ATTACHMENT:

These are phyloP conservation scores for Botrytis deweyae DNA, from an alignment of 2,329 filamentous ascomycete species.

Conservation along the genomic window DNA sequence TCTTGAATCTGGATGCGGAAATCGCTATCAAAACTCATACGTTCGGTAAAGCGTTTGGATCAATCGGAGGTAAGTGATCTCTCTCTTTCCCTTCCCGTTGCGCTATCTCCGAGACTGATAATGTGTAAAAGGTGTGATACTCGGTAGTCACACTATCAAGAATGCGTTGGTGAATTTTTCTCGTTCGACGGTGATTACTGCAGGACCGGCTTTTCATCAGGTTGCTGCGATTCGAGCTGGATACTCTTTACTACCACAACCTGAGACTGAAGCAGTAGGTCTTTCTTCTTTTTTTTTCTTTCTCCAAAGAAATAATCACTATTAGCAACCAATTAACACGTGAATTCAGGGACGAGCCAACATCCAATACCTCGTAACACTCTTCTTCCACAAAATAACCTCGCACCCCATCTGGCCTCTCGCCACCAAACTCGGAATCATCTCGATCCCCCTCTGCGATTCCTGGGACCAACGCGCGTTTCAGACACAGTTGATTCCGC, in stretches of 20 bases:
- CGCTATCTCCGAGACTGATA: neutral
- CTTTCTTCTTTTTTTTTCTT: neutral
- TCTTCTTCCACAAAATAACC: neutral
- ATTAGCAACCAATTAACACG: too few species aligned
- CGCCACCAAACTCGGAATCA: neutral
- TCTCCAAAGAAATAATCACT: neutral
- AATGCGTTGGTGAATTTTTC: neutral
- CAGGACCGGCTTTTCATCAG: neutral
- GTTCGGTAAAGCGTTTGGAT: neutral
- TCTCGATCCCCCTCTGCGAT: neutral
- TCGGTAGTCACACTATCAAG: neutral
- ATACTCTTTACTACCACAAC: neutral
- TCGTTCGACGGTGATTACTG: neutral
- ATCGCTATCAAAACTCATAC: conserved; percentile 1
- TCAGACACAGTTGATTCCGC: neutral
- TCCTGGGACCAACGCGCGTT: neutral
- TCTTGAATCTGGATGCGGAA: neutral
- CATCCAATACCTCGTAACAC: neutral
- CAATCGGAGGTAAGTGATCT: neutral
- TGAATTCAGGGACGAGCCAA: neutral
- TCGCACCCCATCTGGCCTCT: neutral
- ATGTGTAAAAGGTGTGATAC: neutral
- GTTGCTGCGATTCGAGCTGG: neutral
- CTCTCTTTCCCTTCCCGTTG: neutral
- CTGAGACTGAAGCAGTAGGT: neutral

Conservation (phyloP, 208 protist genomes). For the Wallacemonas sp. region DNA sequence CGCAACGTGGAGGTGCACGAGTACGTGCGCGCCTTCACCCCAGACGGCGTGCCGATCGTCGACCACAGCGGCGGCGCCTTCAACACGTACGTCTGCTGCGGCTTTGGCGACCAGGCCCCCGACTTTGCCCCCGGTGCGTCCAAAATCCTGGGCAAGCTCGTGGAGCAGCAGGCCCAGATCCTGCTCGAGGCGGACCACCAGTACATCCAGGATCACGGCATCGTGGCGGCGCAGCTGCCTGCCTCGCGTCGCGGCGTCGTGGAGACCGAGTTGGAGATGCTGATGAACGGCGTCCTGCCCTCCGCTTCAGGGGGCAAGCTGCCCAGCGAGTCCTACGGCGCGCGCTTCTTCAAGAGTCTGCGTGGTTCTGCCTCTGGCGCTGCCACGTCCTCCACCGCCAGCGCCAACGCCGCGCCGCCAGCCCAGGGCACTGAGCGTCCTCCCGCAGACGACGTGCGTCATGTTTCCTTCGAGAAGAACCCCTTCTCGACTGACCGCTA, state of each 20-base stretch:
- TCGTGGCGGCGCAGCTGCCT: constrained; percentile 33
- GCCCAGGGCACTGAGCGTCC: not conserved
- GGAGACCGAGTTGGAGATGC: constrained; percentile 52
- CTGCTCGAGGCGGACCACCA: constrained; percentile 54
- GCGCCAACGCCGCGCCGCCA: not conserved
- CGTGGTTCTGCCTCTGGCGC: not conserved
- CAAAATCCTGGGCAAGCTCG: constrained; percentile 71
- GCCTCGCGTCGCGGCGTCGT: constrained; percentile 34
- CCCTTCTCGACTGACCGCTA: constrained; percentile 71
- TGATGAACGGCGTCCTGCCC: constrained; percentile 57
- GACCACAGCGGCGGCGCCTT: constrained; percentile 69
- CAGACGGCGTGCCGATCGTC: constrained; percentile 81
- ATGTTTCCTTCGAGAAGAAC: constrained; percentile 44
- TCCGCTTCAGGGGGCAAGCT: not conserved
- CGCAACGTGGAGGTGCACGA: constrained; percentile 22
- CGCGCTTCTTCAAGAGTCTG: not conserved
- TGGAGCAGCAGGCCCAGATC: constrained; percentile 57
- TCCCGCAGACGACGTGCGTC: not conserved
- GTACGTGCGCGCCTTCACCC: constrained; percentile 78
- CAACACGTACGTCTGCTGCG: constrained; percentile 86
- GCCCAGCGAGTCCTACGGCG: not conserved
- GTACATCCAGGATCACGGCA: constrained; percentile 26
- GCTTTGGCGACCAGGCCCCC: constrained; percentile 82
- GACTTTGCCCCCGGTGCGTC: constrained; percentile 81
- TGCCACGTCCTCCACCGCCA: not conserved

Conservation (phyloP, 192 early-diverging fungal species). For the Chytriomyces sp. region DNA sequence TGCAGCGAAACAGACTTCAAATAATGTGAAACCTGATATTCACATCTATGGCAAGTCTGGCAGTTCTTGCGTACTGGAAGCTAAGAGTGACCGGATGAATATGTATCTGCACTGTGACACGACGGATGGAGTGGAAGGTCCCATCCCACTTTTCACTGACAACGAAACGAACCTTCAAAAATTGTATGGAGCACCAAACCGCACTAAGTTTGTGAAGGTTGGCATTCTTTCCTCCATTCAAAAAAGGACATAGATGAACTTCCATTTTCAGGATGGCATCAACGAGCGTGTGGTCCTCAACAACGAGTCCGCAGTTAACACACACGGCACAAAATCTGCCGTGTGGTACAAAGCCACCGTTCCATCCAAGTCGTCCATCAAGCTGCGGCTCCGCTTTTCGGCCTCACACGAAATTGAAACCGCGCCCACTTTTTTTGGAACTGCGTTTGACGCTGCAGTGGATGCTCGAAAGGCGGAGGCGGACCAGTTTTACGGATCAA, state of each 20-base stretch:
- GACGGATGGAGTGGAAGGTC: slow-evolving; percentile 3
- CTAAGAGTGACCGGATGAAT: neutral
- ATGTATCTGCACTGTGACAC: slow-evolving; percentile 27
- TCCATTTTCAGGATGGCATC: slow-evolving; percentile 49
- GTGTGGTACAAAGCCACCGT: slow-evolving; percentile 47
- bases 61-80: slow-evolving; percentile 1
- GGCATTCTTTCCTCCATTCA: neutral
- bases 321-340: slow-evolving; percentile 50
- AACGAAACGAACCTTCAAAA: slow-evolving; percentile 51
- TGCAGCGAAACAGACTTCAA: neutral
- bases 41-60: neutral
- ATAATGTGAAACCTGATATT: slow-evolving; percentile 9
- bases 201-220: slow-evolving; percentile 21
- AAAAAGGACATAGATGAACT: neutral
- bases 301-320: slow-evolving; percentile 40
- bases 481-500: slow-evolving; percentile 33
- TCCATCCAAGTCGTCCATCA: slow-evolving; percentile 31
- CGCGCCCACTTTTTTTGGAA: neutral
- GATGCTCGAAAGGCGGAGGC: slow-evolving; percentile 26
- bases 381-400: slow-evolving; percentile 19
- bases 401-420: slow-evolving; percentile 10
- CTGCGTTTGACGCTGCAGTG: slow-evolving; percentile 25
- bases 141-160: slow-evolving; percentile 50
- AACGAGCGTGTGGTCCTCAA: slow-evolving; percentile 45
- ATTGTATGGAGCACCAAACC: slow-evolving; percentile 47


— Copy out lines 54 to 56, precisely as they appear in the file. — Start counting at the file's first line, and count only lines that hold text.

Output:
Conservation (phyloP, 192 early-diverging fungal species). For the Chytriomyces sp. region DNA sequence TGCAGCGAAACAGACTTCAAATAATGTGAAACCTGATATTCACATCTATGGCAAGTCTGGCAGTTCTTGCGTACTGGAAGCTAAGAGTGACCGGATGAATATGTATCTGCACTGTGACACGACGGATGGAGTGGAAGGTCCCATCCCACTTTTCACTGACAACGAAACGAACCTTCAAAAATTGTATGGAGCACCAAACCGCACTAAGTTTGTGAAGGTTGGCATTCTTTCCTCCATTCAAAAAAGGACATAGATGAACTTCCATTTTCAGGATGGCATCAACGAGCGTGTGGTCCTCAACAACGAGTCCGCAGTTAACACACACGGCACAAAATCTGCCGTGTGGTACAAAGCCACCGTTCCATCCAAGTCGTCCATCAAGCTGCGGCTCCGCTTTTCGGCCTCACACGAAATTGAAACCGCGCCCACTTTTTTTGGAACTGCGTTTGACGCTGCAGTGGATGCTCGAAAGGCGGAGGCGGACCAGTTTTACGGATCAA, state of each 20-base stretch:
- GACGGATGGAGTGGAAGGTC: slow-evolving; percentile 3
- CTAAGAGTGACCGGATGAAT: neutral